There are many initiatives to complete and document the modus operandi of the Condor Plan, such as this research project of the University of Oxford (see link) that centralizes a large amount of data.
It should be recalled that it was only in 2016 that the Condor Plan was the subject of a first conviction decision by the Argentine criminal justice system, with respect to high-ranking Argentine military commanders, several of them nonagenarians at the time the sentence was heard (Note 5). Upon learning of this decision by the Argentine justice system, the aforementioned American research program of George Washington University published this note, pointing out that the files declassified by the United States were used by the Argentine judges as documentary evidence.
Chilean military coup
As of 2023, the judicial systems in the Southern Cone are still processing cases of victims and victims’ relatives: this link shows some of the legal actions before national courts related to the Condor Plan.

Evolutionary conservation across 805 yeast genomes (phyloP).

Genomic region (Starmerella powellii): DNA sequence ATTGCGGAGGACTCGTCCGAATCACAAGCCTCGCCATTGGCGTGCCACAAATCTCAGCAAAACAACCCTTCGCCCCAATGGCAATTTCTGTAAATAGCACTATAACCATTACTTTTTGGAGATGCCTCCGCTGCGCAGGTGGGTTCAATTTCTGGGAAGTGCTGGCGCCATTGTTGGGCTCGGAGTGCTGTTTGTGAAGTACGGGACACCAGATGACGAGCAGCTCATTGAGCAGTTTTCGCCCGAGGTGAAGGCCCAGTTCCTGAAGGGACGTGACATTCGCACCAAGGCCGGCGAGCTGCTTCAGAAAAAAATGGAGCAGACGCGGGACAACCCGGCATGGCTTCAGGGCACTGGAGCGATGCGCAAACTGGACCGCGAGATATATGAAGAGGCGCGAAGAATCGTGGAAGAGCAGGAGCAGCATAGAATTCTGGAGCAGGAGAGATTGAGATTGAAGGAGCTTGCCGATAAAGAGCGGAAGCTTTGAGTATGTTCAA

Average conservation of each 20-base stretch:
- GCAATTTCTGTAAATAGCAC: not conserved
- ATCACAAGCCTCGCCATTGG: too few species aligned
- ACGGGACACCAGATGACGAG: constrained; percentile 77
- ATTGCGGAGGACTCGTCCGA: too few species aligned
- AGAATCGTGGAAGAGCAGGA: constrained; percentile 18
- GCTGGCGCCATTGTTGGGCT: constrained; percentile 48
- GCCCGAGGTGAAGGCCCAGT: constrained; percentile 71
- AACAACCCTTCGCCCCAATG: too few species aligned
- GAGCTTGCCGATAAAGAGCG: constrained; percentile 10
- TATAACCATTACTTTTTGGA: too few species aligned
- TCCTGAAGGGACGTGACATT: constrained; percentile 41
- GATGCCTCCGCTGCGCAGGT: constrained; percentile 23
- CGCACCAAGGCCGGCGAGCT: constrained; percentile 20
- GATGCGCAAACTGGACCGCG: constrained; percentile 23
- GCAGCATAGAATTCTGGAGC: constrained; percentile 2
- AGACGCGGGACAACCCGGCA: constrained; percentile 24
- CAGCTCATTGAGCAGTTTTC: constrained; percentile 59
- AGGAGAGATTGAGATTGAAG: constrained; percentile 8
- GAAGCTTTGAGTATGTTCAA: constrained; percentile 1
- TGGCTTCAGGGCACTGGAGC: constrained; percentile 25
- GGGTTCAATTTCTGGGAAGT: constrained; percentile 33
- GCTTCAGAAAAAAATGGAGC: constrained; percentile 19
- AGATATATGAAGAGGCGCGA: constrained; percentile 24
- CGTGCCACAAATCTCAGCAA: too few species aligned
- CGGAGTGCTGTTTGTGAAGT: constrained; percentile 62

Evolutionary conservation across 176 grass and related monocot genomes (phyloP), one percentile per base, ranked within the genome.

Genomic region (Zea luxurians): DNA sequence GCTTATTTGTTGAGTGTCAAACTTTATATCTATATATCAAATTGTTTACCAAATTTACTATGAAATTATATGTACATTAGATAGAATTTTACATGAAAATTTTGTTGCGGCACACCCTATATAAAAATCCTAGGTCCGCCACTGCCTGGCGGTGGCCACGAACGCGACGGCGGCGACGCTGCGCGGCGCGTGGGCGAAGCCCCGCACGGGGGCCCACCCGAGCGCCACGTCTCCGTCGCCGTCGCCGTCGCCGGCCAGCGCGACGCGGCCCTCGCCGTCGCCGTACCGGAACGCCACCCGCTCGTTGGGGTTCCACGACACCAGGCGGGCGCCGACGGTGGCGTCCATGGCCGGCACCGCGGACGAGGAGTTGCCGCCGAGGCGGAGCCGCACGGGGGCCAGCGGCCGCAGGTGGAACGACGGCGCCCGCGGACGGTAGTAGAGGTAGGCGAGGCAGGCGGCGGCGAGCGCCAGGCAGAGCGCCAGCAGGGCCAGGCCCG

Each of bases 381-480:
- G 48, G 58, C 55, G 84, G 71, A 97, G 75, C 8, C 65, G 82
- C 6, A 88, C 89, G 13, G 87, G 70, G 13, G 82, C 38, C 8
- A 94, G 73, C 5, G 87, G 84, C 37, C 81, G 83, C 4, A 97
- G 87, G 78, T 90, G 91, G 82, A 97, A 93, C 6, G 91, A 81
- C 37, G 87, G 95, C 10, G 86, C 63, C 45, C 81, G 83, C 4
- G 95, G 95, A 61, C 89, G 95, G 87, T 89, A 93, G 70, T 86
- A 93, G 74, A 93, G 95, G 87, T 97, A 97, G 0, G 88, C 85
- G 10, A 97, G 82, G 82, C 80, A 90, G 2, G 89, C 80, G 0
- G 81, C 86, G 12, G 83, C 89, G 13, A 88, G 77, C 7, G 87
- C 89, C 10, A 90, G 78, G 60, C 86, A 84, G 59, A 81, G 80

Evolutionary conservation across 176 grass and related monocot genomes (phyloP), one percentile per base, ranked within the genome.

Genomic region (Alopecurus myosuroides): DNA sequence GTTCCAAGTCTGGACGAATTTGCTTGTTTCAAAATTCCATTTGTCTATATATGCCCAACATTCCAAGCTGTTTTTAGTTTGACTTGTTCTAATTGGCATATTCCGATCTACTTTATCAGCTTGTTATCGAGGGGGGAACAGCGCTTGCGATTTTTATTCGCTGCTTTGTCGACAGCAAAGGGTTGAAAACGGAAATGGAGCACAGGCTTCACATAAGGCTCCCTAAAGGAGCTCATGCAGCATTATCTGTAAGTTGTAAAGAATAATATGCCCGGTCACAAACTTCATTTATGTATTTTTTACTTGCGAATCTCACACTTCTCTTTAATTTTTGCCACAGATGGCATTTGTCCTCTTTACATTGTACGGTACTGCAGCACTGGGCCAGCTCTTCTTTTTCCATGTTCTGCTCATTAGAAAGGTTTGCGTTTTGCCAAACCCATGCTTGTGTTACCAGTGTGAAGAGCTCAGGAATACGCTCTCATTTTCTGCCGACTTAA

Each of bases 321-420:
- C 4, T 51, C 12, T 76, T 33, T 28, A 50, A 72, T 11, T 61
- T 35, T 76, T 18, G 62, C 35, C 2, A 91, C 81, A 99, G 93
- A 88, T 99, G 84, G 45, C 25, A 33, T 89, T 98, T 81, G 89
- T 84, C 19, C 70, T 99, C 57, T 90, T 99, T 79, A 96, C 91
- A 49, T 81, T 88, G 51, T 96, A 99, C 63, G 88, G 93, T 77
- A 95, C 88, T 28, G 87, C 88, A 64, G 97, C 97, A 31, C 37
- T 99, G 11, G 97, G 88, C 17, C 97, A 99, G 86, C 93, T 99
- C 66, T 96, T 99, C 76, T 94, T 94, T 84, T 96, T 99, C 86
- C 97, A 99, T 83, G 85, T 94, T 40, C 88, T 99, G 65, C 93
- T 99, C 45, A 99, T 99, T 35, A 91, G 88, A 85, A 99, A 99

Given the resistance of some national judges to investigate and punish acts related to the Condor Plan, and the legal maneuvers of all kinds that the lawyers of those responsible for these acts sometimes manage to devise, the Inter-American system for the protection of human rights has offered (and continues to offer) the victims a possibility of obtaining justice.
It is considered that the first judgment of the Inter-American Court of Human Rights to examine the case of a victim of Plan Condor is from 2006 (case Goiburú et al. v. Paraguay).
In another important sentence of the Inter-American judge in 2011 (Gelman vs. Uruguay case) it is stated that: